The myth is that the Waring blender was developed by Fred Waring, a musician who liked milkshakes so much he invented a machine for when he was on tour. At the time, the 1930s, blenders had small jars and low power and stayed that way until fairly recently.
“Things really started to change 15 years ago,” says Paul Leclerc of Serve Canada Food Equipment, a specialty food-equipment company based in Richmond Hill, Ont. “Where you had 1/2-horsepower (hp) blenders, it’s now common to have two hp; where you had r.p.m. of 12,000, now you have blenders that are up to 45,000 r.p.m. Where blenders were once used to only mix ingredients, they are now making peanut butter from scratch and taking flax seed down to flax flour.”
Bigger is Better
The blender market is a busy one. With four or five major brands within the industry, it’s not a sector where change is radical — or often — but improvements do occur in response to trends in the industry. “The evolution in blenders has been power,” Leclerc says. “But ultimately, it’s a jar on a base with a blade assembly.” Treated properly and maintained correctly, a good commercial blender can last 10 to 15 years, depending on what you put in it. Blenders can be targeted for specific uses because blades and blade systems have evolved for foods or frozen beverages. Some do both, Leclerc says, noting if you’re only going to blend a few ingredients or make the odd soup, you may need less power; frozen drinks, on the other hand, would need more power. “One of the rules,” Leclerc points out, “is the better the blender, the faster the blend.”
When it comes to jar size, blenders can have 32-oz. jars up to 64-oz. As for construction materials, while BPA-free polycarbonate is popular, glass is not practical and stainless steel is ultimately the best. However, at Waterloo’s Thrive Energy Lab, owner Jonnie Karan loves the 1,500 watts of power in his BlendTec. It has multiple programmable settings and several speeds for making approximately 100 smoothies a day on machines that have logged more than 50,000 runs, Karan estimates. The small restaurant and juice bar uses three blenders with a fourth utilized for other food prep. He says he considered three models, but prefers the plastic jug over glass.
“If you drop a glass one in a busy kitchen, it’s pretty expensive,” Karan says. “[Plastic is] lighter and quicker to use, as well as easier to wash.”
He selected the brand because he found the design suitable for fast smoothie production and lacks a tamper, which hinders speed of use, he says. “I find BlendTec is designed around smoothies. There are amazing machines out there, but they can be expensive.” A drawback for Karan is the fact that jug and blade assembly are single construction. “The steel goes, and it always does, so then you have to throw away the entire jug. I don’t like having to do that.”
Accordingly, the purchasing process always comes down to quality, knowing your ingredients and knowing what your blender can offer, says Ben Schach, co-founder of Vancouver-based Glory Juice Co. “People are craving healthy options that are convenient — whether that’s juice, smoothies or food,” he says, adding that Glory Juice purchased a VitaMix for power and functionality. “It’s a quiet version that works well for our store design and because we don’t use ice. We’re all fruit-based and all whole-food smoothies. We went with what we thought was the highest-quality blender.”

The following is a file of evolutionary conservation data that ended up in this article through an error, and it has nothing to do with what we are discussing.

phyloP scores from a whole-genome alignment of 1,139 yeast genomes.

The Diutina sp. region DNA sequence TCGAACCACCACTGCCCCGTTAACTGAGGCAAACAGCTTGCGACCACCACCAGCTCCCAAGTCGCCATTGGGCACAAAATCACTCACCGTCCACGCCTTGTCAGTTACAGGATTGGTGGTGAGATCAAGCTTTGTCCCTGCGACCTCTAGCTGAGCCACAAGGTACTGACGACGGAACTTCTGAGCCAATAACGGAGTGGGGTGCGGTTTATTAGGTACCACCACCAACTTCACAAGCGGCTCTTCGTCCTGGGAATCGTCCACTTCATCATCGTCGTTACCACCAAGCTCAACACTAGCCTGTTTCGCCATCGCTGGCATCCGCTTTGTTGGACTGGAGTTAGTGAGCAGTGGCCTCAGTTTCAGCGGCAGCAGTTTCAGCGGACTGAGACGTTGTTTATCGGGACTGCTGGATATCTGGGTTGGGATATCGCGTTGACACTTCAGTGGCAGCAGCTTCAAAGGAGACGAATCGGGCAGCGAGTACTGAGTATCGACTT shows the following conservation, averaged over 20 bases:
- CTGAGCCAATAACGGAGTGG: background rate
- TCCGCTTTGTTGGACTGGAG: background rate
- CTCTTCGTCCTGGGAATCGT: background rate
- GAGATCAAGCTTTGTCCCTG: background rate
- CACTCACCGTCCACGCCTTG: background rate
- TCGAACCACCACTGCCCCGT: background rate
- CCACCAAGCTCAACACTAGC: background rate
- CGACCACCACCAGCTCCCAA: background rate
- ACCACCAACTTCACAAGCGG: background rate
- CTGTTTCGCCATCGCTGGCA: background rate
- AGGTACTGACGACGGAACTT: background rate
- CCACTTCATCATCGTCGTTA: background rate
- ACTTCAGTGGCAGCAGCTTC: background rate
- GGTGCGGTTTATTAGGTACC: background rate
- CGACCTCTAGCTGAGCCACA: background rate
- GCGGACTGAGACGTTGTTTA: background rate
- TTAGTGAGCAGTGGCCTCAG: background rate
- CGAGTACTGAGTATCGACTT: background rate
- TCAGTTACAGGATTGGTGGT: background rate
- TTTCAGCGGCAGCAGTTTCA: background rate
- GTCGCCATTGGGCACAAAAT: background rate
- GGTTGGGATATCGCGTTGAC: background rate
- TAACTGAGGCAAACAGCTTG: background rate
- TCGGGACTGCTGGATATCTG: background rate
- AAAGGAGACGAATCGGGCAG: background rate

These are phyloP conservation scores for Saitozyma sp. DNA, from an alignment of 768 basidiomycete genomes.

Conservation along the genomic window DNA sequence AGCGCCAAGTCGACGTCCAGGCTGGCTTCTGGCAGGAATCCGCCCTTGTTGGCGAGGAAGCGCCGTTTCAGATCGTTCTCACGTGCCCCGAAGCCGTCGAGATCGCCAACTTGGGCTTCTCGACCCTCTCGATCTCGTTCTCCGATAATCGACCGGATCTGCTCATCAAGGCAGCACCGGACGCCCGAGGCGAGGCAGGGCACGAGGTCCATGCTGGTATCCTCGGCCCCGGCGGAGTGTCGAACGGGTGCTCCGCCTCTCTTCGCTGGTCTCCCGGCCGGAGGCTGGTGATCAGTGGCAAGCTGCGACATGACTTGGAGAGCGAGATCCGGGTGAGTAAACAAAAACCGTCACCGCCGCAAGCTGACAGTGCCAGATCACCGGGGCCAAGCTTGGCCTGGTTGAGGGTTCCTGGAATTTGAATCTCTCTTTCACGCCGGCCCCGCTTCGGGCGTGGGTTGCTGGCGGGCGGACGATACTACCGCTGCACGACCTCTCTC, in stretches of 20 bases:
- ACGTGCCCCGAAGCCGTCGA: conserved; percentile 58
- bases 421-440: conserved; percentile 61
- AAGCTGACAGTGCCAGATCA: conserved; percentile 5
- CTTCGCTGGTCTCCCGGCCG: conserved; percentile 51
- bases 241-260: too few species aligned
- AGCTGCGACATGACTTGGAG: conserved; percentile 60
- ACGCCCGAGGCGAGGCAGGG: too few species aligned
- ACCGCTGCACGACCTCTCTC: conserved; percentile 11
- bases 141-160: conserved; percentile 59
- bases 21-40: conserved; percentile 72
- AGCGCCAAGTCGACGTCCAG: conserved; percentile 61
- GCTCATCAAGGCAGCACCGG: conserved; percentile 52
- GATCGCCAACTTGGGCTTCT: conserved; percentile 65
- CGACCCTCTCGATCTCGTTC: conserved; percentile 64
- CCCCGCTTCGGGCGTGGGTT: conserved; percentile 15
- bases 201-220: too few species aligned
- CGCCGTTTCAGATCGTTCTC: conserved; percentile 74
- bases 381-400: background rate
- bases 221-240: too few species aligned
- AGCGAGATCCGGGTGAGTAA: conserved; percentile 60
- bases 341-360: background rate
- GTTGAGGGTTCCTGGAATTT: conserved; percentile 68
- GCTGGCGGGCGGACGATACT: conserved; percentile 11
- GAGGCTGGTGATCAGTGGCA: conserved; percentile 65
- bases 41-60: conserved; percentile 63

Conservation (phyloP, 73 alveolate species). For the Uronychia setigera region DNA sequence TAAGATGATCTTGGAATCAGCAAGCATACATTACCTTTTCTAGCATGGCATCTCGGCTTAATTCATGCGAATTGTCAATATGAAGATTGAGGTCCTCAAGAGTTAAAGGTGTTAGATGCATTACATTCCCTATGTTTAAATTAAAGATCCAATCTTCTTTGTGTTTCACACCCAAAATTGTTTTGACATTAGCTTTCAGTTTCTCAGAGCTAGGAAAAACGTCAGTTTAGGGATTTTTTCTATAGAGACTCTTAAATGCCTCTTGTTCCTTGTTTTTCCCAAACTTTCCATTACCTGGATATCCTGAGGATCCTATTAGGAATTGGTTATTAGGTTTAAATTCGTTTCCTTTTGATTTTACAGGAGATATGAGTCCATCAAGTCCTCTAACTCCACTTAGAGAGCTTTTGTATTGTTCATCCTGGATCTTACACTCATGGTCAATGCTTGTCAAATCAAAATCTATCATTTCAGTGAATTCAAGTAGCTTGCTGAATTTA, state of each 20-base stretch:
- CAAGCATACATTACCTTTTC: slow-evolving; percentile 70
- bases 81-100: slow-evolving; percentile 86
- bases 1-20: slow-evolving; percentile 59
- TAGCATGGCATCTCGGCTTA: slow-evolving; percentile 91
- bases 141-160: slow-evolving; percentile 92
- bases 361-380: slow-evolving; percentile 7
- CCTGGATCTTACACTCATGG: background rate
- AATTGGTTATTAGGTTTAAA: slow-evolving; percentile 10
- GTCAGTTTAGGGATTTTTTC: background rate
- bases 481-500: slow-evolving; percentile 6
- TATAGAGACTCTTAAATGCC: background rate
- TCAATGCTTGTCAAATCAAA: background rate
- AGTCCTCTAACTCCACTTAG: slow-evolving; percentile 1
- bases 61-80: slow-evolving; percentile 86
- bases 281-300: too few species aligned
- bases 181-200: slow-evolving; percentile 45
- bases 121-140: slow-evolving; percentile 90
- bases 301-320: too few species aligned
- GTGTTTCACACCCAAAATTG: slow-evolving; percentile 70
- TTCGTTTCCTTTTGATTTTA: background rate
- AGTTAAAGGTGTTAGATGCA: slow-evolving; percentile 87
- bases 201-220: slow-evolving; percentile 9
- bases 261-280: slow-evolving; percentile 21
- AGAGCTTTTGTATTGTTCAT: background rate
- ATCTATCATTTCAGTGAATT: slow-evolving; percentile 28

All Juiced Up
Juicers come in two basic types — higher speed, centrifugal juicers and slower “cold-press” masticating models. The primary difference is speed, with a low-speed juicer below 100 r.p.m. With a high-speed juicer, the juice product is typically good for about 30 minutes in order to ensure full nutritional value. Slow juicers prepare food that is fully nutritional for upwards of 72 hours. The proof is in the pulp: high-speed juicers release a wetter pulp, while masticating juicers result in a dry pulp.
Kevin Keith, national project manager at Robot Coupe USA, has three tips for buying a juicer. First, make sure it’s a commercial-rated product and can work day-in and day-out; consider name recognition, which can be synonymous with quality; and consider whether you require continuous output of product. He says a benefit of the Robot Coupe J-80 Ultra ($2,306) and J-100 Ultra ($2,882) juicers is that they require no tools for assembly and disassembly.
“Other products on the market require what looks like a lug wrench,” says Keith. “We wanted to create a juicer that was user friendly.” Thrive Energy Lab uses two Robot Coupe J-80 Ultra centrifugal juicers. “They’re phenomenal,” Karan says. “They’re really well built and will juice anything you put through it.” That includes heavier root vegetable such as beets and carrots, as well as apples and pears. “They shred the product and then centrifugal force separates the pulp from the juice.” They also use a non-commercial Omega 8006 masticating juicer. “It produces a good juice yield and does the trick for us for $300. I’ve used them all, including the Angel [Juicer], but some are very big and not something you can keep on the counter.”
Volume 50, Number 4
Written by Andrew Coppolino